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The Cairngorms National Park is one of the areas where the Scottish wildcat action plan is being implemented

Scotland’s wildcats are undoubtedly one of the most iconic mammals of the Cairngorms National Park and yet are on the brink of extinction. They are rarer than the Bengal tiger and the main threats to the future survival of the species are:

    • introgressive hybridisation (interbreeding) with domestic (especially feral) cats;
    • confusion in identifying wildcats during otherwise legal predator control activities;
    • fatal diseases spread by domestic cats;

The Cairngorms Wildcat Project ran from 2009 to 2012 and helped to raise awareness of the plight of the Scottish wildcat across the Cairngorms and beyond, while working with local people to reduce key threats. In 2013 the project won the RSPB Nature of Scotland Award for Innovation and was subsequently used as the template for the national action plan to save the species, delivered by Scottish Wildcat Action, which ran from 2015 until 2020. This project brought together all the most respected wildcat experts in Scotland, including scientists, conservationists, land managers and vets, and took practical action to prevent further decline across the whole of Scotland by:

  • working with local people in wildcat priority areas to reduce the risks of hybridisation, disease and accidental persecution;
  • breeding healthy wildcats for later release to boost the population through a conservation breeding programme;
  • gathering extensive data and sharing our findings to improve understanding of this elusive predator;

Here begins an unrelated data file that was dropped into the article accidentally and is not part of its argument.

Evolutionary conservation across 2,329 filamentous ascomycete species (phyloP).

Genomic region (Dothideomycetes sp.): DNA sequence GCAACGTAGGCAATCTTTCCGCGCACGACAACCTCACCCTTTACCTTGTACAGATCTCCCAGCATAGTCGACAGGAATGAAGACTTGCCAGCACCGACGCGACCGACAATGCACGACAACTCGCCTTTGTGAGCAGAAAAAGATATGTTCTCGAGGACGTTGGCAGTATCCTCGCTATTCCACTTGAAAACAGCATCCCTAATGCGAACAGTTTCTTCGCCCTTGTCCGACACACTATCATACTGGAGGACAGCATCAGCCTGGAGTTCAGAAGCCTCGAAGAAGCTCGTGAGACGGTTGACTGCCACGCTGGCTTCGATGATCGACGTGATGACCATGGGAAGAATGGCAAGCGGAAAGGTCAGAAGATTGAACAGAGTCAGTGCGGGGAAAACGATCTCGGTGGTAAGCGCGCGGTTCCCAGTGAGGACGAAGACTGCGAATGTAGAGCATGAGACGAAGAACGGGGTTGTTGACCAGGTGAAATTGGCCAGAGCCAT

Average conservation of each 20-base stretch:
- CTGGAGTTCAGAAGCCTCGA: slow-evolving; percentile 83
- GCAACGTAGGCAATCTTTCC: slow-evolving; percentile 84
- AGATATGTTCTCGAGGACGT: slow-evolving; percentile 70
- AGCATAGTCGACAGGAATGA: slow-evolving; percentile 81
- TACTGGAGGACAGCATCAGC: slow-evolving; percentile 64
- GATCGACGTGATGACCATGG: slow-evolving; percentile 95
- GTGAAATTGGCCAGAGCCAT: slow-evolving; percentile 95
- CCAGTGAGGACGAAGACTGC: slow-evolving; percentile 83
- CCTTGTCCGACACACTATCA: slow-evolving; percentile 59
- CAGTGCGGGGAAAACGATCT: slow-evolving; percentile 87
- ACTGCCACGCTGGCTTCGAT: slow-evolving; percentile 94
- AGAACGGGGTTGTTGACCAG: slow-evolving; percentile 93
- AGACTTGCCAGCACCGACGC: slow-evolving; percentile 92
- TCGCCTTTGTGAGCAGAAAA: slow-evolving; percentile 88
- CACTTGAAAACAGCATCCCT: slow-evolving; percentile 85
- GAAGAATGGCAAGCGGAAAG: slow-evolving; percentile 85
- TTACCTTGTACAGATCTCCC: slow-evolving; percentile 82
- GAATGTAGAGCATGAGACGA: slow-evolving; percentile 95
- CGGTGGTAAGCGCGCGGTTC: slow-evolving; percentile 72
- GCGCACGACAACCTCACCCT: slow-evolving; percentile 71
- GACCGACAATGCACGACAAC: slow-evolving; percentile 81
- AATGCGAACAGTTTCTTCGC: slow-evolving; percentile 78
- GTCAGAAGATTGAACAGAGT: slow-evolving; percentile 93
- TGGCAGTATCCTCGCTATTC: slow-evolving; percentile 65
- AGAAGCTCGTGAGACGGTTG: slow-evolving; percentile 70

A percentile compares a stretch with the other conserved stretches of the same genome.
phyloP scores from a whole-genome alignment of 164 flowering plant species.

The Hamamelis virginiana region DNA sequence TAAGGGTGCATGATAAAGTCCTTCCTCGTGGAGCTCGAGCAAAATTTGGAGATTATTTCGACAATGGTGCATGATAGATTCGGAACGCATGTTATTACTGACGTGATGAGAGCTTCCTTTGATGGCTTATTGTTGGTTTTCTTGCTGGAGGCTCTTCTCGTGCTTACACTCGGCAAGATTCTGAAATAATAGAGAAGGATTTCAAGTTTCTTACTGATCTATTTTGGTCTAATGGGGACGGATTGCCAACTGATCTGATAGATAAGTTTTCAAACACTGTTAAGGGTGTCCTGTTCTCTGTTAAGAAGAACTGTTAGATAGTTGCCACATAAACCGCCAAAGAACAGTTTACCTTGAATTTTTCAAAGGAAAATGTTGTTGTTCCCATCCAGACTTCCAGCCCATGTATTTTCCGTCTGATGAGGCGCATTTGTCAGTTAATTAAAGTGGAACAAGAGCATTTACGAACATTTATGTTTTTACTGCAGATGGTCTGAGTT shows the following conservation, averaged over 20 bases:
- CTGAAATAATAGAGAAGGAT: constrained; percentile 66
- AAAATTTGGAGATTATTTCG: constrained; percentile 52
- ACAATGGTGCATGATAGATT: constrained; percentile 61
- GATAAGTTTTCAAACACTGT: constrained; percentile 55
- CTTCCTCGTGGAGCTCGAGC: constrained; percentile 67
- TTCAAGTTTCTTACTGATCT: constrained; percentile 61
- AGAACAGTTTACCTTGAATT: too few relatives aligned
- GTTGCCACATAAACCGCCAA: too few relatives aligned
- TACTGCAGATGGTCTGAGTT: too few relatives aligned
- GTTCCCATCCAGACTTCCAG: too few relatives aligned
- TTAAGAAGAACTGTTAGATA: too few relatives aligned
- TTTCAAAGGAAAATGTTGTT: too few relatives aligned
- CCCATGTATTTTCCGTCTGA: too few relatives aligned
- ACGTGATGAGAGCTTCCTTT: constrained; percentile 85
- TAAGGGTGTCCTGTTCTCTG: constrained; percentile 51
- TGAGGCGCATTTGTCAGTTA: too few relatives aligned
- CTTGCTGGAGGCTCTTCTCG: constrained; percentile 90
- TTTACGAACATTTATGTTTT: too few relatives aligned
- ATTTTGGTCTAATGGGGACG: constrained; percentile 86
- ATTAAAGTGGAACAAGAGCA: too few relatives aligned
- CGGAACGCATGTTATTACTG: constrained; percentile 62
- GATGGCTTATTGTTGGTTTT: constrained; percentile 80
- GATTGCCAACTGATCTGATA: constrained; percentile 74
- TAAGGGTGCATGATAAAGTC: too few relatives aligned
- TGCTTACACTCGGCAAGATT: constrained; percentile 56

In 2019, a report published by the International Union for Conservation of Nature’s Cat Specialist Group concluded there was no longer a self-sustaining wildcat population living wild in Scotland, with hybridisation with domestic cats identified as the major threat to their survival. The report recommended breeding wildcats for release whilst still reducing the threats that they face.

This led to formation of the Saving Wildcats (#SWAforLIFE) recovery project. Building on the work of the Scottish Wildcat Action partnership, Saving Wildcats is a European partnership project dedicated to Scottish wildcat conservation and recovery, aiming to prevent the extinction of wildcats in Scotland by breeding and releasing them into the wild.

Situated at the Royal Zoological Society of Scotland’s Highland Wildlife Park near Kincraig, the centre provides facilities for breeding, veterinary care, remote monitoring and facilitation of behaviour development to prepare wildcats for release into the Cairngorms National Park.

Over the next six years, RZSS will lead the Saving Wildcats project in collaboration with NatureScot, Forestry and Land Scotland, the Cairngorms National Park Authority, as well as European partners Norden’s Ark from Sweden, which specialises in the restoration and conservation of Sweden’s native wildlife, and Spain’s Consejería de Sostenibilidad, Medio Ambiente y Economía Azul de la Junta de Andalucía which led the successful recovery of the Iberian lynx, once the planet’s most endangered cat species. Releases are being conducted with the support of Cairngorms Connect.